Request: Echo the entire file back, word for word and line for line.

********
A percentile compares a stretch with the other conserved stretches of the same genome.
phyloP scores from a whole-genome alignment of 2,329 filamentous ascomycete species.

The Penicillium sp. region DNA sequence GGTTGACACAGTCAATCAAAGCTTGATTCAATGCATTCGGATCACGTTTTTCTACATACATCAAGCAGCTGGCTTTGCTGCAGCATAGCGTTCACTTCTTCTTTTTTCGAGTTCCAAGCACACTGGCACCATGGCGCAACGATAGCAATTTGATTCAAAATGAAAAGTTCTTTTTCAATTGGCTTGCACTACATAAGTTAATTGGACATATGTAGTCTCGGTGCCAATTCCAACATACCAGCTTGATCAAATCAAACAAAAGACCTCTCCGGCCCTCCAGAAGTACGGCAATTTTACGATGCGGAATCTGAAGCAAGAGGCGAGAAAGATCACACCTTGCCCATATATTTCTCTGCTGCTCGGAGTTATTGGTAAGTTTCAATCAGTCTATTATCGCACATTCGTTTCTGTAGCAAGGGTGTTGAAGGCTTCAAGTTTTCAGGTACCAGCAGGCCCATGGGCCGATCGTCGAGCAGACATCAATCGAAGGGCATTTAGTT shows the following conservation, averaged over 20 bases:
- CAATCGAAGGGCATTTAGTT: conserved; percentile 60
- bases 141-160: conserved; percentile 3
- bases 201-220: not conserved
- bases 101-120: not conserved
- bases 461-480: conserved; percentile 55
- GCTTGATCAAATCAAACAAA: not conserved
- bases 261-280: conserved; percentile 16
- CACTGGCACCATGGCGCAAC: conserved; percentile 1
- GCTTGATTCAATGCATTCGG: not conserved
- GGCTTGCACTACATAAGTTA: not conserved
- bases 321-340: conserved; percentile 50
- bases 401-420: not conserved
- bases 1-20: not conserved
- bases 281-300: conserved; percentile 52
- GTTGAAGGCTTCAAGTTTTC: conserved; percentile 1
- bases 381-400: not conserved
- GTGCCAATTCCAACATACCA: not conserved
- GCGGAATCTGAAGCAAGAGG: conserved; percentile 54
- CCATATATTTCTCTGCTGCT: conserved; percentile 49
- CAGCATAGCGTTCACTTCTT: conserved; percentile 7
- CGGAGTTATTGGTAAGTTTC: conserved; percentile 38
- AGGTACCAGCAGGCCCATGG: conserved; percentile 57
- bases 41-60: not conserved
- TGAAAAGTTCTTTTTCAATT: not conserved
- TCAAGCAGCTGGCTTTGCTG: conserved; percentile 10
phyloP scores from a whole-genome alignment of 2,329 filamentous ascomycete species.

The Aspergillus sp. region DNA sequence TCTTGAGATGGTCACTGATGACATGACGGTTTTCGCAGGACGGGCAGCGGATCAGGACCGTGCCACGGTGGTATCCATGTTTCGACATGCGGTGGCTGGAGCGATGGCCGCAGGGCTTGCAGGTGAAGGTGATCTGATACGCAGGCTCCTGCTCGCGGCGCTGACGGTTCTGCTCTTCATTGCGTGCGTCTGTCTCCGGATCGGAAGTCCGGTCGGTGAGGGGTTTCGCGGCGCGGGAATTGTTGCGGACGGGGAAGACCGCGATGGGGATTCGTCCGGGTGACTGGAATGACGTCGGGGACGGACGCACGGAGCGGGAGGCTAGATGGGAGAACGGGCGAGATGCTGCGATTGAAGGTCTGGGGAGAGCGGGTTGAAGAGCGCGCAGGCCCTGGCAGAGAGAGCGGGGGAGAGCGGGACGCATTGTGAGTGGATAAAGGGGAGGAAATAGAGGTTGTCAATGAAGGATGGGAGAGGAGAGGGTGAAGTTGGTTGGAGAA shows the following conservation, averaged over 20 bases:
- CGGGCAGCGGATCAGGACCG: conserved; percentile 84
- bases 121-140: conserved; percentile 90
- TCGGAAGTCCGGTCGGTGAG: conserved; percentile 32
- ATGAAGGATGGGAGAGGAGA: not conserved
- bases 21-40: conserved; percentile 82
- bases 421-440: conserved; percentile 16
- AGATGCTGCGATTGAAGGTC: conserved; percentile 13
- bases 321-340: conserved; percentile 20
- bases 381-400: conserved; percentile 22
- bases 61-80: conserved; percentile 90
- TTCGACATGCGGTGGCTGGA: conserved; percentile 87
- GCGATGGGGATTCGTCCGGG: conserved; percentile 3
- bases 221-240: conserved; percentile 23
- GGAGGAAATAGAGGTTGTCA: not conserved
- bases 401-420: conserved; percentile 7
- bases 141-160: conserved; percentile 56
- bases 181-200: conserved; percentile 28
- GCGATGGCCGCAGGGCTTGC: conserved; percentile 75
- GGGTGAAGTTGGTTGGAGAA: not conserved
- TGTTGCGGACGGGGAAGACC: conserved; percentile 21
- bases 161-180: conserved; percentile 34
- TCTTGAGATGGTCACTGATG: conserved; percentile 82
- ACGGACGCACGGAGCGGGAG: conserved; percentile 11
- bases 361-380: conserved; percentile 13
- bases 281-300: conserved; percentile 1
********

A percentile compares a stretch with the other conserved stretches of the same genome.
phyloP scores from a whole-genome alignment of 2,329 filamentous ascomycete species.

The Penicillium sp. region DNA sequence GGTTGACACAGTCAATCAAAGCTTGATTCAATGCATTCGGATCACGTTTTTCTACATACATCAAGCAGCTGGCTTTGCTGCAGCATAGCGTTCACTTCTTCTTTTTTCGAGTTCCAAGCACACTGGCACCATGGCGCAACGATAGCAATTTGATTCAAAATGAAAAGTTCTTTTTCAATTGGCTTGCACTACATAAGTTAATTGGACATATGTAGTCTCGGTGCCAATTCCAACATACCAGCTTGATCAAATCAAACAAAAGACCTCTCCGGCCCTCCAGAAGTACGGCAATTTTACGATGCGGAATCTGAAGCAAGAGGCGAGAAAGATCACACCTTGCCCATATATTTCTCTGCTGCTCGGAGTTATTGGTAAGTTTCAATCAGTCTATTATCGCACATTCGTTTCTGTAGCAAGGGTGTTGAAGGCTTCAAGTTTTCAGGTACCAGCAGGCCCATGGGCCGATCGTCGAGCAGACATCAATCGAAGGGCATTTAGTT shows the following conservation, averaged over 20 bases:
- CAATCGAAGGGCATTTAGTT: conserved; percentile 60
- bases 141-160: conserved; percentile 3
- bases 201-220: not conserved
- bases 101-120: not conserved
- bases 461-480: conserved; percentile 55
- GCTTGATCAAATCAAACAAA: not conserved
- bases 261-280: conserved; percentile 16
- CACTGGCACCATGGCGCAAC: conserved; percentile 1
- GCTTGATTCAATGCATTCGG: not conserved
- GGCTTGCACTACATAAGTTA: not conserved
- bases 321-340: conserved; percentile 50
- bases 401-420: not conserved
- bases 1-20: not conserved
- bases 281-300: conserved; percentile 52
- GTTGAAGGCTTCAAGTTTTC: conserved; percentile 1
- bases 381-400: not conserved
- GTGCCAATTCCAACATACCA: not conserved
- GCGGAATCTGAAGCAAGAGG: conserved; percentile 54
- CCATATATTTCTCTGCTGCT: conserved; percentile 49
- CAGCATAGCGTTCACTTCTT: conserved; percentile 7
- CGGAGTTATTGGTAAGTTTC: conserved; percentile 38
- AGGTACCAGCAGGCCCATGG: conserved; percentile 57
- bases 41-60: not conserved
- TGAAAAGTTCTTTTTCAATT: not conserved
- TCAAGCAGCTGGCTTTGCTG: conserved; percentile 10
phyloP scores from a whole-genome alignment of 2,329 filamentous ascomycete species.

The Aspergillus sp. region DNA sequence TCTTGAGATGGTCACTGATGACATGACGGTTTTCGCAGGACGGGCAGCGGATCAGGACCGTGCCACGGTGGTATCCATGTTTCGACATGCGGTGGCTGGAGCGATGGCCGCAGGGCTTGCAGGTGAAGGTGATCTGATACGCAGGCTCCTGCTCGCGGCGCTGACGGTTCTGCTCTTCATTGCGTGCGTCTGTCTCCGGATCGGAAGTCCGGTCGGTGAGGGGTTTCGCGGCGCGGGAATTGTTGCGGACGGGGAAGACCGCGATGGGGATTCGTCCGGGTGACTGGAATGACGTCGGGGACGGACGCACGGAGCGGGAGGCTAGATGGGAGAACGGGCGAGATGCTGCGATTGAAGGTCTGGGGAGAGCGGGTTGAAGAGCGCGCAGGCCCTGGCAGAGAGAGCGGGGGAGAGCGGGACGCATTGTGAGTGGATAAAGGGGAGGAAATAGAGGTTGTCAATGAAGGATGGGAGAGGAGAGGGTGAAGTTGGTTGGAGAA shows the following conservation, averaged over 20 bases:
- CGGGCAGCGGATCAGGACCG: conserved; percentile 84
- bases 121-140: conserved; percentile 90
- TCGGAAGTCCGGTCGGTGAG: conserved; percentile 32
- ATGAAGGATGGGAGAGGAGA: not conserved
- bases 21-40: conserved; percentile 82
- bases 421-440: conserved; percentile 16
- AGATGCTGCGATTGAAGGTC: conserved; percentile 13
- bases 321-340: conserved; percentile 20
- bases 381-400: conserved; percentile 22
- bases 61-80: conserved; percentile 90
- TTCGACATGCGGTGGCTGGA: conserved; percentile 87
- GCGATGGGGATTCGTCCGGG: conserved; percentile 3
- bases 221-240: conserved; percentile 23
- GGAGGAAATAGAGGTTGTCA: not conserved
- bases 401-420: conserved; percentile 7
- bases 141-160: conserved; percentile 56
- bases 181-200: conserved; percentile 28
- GCGATGGCCGCAGGGCTTGC: conserved; percentile 75
- GGGTGAAGTTGGTTGGAGAA: not conserved
- TGTTGCGGACGGGGAAGACC: conserved; percentile 21
- bases 161-180: conserved; percentile 34
- TCTTGAGATGGTCACTGATG: conserved; percentile 82
- ACGGACGCACGGAGCGGGAG: conserved; percentile 11
- bases 361-380: conserved; percentile 13
- bases 281-300: conserved; percentile 1